The Business of Fashion
Agenda-setting intelligence, analysis and advice for the global fashion community.
Agenda-setting intelligence, analysis and advice for the global fashion community.
This week, preppy chain J.Crew hired Brendon Babenzien, ex-Supreme designer and founder of Noah, to re-energise its men’s business. Babenzien is known for a skate-prep aesthetic that could bring new currency to J.Crew. But his progressive, punk-inspired values on topics from the environment to worker’s rights have been equally important to building his fanbase.
“Noah seeks to take a stand against many of the appalling practices of the fashion industry. Our clothes are made in countries, mills and factories where tradition, expertise and human dignity take precedence over the bottom line,” reads a statement on the brand’s website.
Can Babenzien embed his values at a large company like J.Crew? It’s a question that is playing out across the industry, from ethical designer Stella McCartney’s alliance with luxury giant LVMH to sustainability-minded Gabriela Hearst’s appointment at Richemont-owned Chloé.
For values-driven designers, the opportunity to drive impact at the scale of a larger organisation is compelling. And as political activism goes mainstream and young consumers increasingly align themselves with brands whose progressive values reflect their own, there is certainly a business case to consider. But changing big companies comes with challenges.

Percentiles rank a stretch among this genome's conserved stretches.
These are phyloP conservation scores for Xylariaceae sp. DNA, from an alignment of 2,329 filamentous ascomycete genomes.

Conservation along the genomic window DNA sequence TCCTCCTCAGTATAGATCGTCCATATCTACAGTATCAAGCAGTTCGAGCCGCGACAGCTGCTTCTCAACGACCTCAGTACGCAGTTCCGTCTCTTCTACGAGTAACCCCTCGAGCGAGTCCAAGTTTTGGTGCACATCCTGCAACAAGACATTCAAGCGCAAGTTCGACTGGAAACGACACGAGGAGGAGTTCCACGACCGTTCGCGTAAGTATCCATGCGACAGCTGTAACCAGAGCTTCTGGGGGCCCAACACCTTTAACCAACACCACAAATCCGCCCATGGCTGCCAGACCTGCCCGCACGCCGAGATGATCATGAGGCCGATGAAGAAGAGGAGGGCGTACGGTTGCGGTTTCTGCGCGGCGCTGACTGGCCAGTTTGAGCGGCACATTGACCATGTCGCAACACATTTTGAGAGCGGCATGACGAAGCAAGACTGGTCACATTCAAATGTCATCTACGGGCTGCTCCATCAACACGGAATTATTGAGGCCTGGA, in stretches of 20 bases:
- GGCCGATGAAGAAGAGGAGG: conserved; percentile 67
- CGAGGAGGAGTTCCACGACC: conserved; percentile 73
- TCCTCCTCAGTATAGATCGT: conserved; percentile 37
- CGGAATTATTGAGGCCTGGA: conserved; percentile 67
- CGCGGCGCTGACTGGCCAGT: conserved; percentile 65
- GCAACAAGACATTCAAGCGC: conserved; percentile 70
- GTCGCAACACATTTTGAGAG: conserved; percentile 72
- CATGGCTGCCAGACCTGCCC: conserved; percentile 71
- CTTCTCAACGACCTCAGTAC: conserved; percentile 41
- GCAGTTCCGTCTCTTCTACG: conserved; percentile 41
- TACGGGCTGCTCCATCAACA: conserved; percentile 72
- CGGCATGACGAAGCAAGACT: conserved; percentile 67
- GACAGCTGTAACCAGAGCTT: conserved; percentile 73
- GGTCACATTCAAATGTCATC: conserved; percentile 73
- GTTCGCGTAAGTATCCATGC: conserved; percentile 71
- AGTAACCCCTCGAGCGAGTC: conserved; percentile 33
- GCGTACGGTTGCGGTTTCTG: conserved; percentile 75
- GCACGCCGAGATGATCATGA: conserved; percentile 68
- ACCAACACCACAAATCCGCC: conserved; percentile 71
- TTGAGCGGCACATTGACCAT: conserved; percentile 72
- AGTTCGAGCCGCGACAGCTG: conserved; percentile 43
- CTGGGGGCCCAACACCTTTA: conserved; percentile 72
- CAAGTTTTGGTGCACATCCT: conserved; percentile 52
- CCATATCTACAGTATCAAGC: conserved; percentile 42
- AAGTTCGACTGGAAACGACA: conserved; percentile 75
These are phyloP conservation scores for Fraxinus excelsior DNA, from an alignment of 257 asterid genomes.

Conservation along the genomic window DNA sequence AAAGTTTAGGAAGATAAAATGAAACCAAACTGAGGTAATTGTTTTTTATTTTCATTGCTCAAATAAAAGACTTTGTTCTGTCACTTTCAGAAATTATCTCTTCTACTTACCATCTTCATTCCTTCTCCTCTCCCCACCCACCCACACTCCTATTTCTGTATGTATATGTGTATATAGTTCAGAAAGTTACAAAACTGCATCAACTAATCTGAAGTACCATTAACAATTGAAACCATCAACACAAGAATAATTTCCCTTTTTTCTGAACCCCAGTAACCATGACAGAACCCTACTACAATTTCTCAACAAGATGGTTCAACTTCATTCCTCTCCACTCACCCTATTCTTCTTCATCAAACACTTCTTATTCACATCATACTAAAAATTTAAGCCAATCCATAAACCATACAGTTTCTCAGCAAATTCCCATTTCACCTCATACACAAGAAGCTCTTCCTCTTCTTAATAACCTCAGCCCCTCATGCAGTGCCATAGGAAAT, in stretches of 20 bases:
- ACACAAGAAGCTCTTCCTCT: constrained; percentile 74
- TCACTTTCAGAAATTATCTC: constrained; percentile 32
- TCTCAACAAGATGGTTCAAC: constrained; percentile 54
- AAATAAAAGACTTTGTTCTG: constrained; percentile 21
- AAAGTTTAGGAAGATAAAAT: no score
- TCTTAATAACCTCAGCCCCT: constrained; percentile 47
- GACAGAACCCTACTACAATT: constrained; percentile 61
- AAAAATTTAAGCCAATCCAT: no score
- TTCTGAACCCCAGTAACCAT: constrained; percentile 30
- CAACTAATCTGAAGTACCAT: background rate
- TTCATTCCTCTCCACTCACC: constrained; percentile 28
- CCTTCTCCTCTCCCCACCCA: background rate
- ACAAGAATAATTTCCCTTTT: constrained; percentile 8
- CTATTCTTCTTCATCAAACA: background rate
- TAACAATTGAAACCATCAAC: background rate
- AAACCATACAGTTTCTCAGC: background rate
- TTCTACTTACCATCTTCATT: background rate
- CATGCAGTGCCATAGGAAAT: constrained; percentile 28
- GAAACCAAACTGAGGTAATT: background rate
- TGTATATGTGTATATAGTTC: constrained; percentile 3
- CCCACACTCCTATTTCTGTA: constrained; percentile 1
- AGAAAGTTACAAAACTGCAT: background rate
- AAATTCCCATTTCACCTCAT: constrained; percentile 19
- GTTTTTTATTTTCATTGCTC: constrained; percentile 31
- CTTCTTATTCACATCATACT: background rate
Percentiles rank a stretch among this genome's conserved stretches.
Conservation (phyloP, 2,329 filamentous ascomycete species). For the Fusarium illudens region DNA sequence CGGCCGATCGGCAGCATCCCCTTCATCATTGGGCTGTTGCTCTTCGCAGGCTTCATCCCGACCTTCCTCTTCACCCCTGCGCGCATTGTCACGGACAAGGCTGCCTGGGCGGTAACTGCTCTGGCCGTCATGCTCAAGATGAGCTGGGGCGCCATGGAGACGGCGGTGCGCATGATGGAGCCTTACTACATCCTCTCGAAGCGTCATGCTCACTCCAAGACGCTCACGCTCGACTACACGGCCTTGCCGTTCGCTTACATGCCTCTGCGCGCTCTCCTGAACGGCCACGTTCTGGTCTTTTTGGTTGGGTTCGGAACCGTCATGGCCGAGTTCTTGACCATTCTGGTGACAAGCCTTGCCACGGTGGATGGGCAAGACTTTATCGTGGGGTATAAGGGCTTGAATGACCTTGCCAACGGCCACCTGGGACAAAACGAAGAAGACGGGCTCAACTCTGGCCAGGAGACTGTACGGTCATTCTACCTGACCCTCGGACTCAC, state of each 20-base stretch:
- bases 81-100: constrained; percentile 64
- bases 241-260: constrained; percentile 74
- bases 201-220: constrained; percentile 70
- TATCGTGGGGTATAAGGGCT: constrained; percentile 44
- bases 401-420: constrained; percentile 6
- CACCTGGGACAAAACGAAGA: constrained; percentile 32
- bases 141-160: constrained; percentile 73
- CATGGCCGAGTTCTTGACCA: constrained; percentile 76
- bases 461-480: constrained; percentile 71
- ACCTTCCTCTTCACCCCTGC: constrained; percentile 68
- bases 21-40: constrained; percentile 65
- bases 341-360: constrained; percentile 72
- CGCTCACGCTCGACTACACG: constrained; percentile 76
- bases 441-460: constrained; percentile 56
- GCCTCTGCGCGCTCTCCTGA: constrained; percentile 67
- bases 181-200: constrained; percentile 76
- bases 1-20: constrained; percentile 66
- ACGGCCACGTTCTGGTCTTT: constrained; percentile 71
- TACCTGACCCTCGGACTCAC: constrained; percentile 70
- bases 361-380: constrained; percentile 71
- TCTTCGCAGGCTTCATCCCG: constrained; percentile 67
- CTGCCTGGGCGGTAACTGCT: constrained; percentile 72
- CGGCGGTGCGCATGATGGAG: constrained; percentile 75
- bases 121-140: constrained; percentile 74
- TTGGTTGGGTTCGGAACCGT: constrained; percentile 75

What does it take to succeed?
In fashion, change is largely about sourcing. “It’s easier than it was five years ago because the availability of sustainable materials is greater now,” said Claire Bergkamp, who was Stella McCartney’s sustainability and innovation director before becoming chief operating officer at non-profit Textile Exchange. “The supply chain world has woken up to the call.” But there are still barriers to overcome and plenty of research and development work to be done.
Starting with high-volume materials is the best way to make the most impact. Price remains a hurdle for the simple reason that sustainable materials cost more. But at higher-end brands, there is sufficient margin to cover these costs. The important thing is to build them into the overall business strategy and pricing structure from the beginning.
This demands unambiguous support from the chief executive, rooted in the understanding that sustainability isn’t just a problem for fast fashion giants and that there is economic value in operating in a more responsible manner, which may require mindset and strategy shifts, underpinned by a revised set of key performance indicators.